To say mobile data traffic is getting congested would be the understatement of at least the last year. That’s because in that span of time, traffic from mobile devices has grown 81 percent. To help manage this data tsunami and keep information flowing, Dr. Dinesh Verma, IBM Fellow, worked on technologies applying IT principles to wireless networks. He and his wife, Paridhi Verma, Government and Education Marketing Manager at IBM, put their findings in a new book, Techniques for Surviving Mobile Data Explosion, that details the challenge and solution. The Smarter Planet blog caught up with Verma recently for more insight.

Smarter Planet: How much mobile data are we talking about?
Dinesh Verna: A huge amount of mobile data! As a sample point, global mobile data traffic grew 81 percent in 2013, and by the end of 2013 had reached 1.5 exabytes per month. That’s up from 820 petabytes per month at the end of 2012.

To provide some perspective, the total amount of data transferred in one full year on the Internet was about 1 exabyte just a decade ago, in 2004.

Continue Reading »

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SP Masters iPadBy Rick Singer

Ever since Augusta National Golf Club hosted its first Invitational event in 1934, a commitment to history and tradition has permeated the fabric of the Masters Tournament, which begins play this week.

While the Masters has delivered many thrilling, magical moments among the Georgia pines of the Augusta National golf course, many people may not be aware of the Tournament’s unwavering dedication to enriching the game of golf. From playing 18 holes on each of the Tournament’s four days — instead of 36 holes on the third and final day, which was the standard 80 years ago — to introducing the first cumulative over/under scoring method, the Masters has consistently established innovative practices that became and remain standards in the sport. Continue Reading »

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Scott Megill, CEO, Coriell Life Sciences

Scott Megill, CEO, Coriell Life Sciences

By Scott Megill

The demand for healthcare to go mobile is on the rise.

More and more physicians and patients are using an increasing number of mobile healthcare apps, healthcare apps which enable an almost unlimited range of health-related functions, from an individual patient controlling their diabetes, to monitoring diet & exercise and even, to tracking medical treatments and progress.

By 2017, half of the world’s more than 3.4 billion smart phone users will have downloaded health-related apps.

The rapid increase in mobile health app use is generating an enormous amount of patient data. Simultaneously, a plethora of data is being generated through individual patient’s medical records, which can easily cross multiple departments, physicians, and clinicians.

How can healthcare providers manage this influx of data and tap into the mobile opportunity to draw key insights and improve customer care? Continue Reading »

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Notre Dame High School 10th Graders, Filsan Nur and Erica Tan, in front of their mobile app: Burger Party, in Ottawa, March 27, 2014.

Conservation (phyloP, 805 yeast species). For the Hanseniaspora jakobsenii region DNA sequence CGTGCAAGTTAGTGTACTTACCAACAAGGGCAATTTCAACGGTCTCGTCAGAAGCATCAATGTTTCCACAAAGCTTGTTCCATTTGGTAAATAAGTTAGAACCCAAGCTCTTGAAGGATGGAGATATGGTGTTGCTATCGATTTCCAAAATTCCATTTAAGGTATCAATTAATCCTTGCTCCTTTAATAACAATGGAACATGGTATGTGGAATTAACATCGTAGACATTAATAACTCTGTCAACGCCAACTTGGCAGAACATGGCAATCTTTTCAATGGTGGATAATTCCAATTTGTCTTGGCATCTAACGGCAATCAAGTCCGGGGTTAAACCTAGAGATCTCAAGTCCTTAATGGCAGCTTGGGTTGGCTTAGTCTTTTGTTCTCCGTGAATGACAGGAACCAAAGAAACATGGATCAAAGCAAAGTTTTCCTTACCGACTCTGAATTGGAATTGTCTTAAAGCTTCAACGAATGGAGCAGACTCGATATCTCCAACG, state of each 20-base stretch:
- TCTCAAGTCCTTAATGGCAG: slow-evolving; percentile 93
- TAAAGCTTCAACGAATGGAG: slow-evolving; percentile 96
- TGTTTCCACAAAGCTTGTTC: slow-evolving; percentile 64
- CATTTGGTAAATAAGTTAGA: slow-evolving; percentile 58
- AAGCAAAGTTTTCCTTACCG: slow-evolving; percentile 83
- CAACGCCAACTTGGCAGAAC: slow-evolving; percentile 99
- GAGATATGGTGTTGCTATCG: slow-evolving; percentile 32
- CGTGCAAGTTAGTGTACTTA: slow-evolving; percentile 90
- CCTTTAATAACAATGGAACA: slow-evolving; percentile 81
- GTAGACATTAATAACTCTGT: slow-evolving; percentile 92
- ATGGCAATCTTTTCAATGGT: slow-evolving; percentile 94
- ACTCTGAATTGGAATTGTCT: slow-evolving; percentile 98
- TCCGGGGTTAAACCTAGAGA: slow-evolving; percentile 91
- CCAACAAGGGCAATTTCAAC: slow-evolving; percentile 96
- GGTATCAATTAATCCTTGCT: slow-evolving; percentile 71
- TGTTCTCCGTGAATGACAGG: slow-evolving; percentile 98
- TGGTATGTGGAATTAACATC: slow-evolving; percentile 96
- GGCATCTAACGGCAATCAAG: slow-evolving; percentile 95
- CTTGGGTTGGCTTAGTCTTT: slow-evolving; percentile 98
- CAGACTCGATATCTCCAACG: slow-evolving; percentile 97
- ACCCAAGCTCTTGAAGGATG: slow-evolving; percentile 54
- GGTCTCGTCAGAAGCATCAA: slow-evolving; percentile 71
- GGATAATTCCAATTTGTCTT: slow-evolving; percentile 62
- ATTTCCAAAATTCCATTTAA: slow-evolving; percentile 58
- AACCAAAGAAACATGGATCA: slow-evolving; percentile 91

Notre Dame High School 10th Graders, Filsan Nur and Erica Tan, in front of their mobile app, Burger Party, in Ottawa, March 27, 2014.

By Rob White

What do Healthy Splash, Dance Penguin Style, Dino Boy, Burger Party, and Ziggy Bones all have in common?

They’re all mobile applications and they were all developed by a group of 3rd and 10th grade students in Ottawa, Canada, taking part in the TechU.me program this week.

This pioneering program encourages the development of critical thinking, creativity, collaboration and communication skills in young people. Specifically, it links primary students with high-schoolers and private-sector industry mentors to collaborate on mobile educational games and app development. Continue Reading »

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Matt Gross, Founder, Mobile Monday Boston; Mobile First Software

Matt Gross, Founder, Mobile Monday Boston; Mobile First Software

In February at Mobile World Congress, IBM CEO Ginni Rometty launched the IBM Watson Mobile Developer Challenge, a first of its kind, global competition to encourage software developers to create mobile consumer and business apps powered by Watson. The IBM Watson Mobile Developer Challenge encourages the millions of mobile developers around the world to build sophisticated cognitive apps that can change the way consumers and businesses interact with data using mobile devices. For more insight on the challenge and app development trends in general, the Smarter Planet blog turned to Matt Gross, founder of Mobile Monday Boston, a community of nearly 8,000 professionals interested in mobile, and Mobile First Software, a mobile strategy consultancy.

Smarter Planet: Analysts predict that by 2017, there could be 200 billion downloads of mobile apps. What do you view as the major factors driving that volume?
Matt Gross: The popularity of apps is driven by smartphone penetration, which is growing by leaps and bounds.  It’s well over 50% in the developed world, and continues to accelerate in major emerging markets.  In parallel, the data plans offered by carriers are falling in price and becoming less restrictive, while free Wifi access is also expanding.  These converging factors continue to spur device usage, and make it easier than ever for users to download and utilize more apps. For many consumers, apps are becoming a primary channel to connect with brands they care about, and for organizations to extend offers to build customer loyalty and engagement. Continue Reading »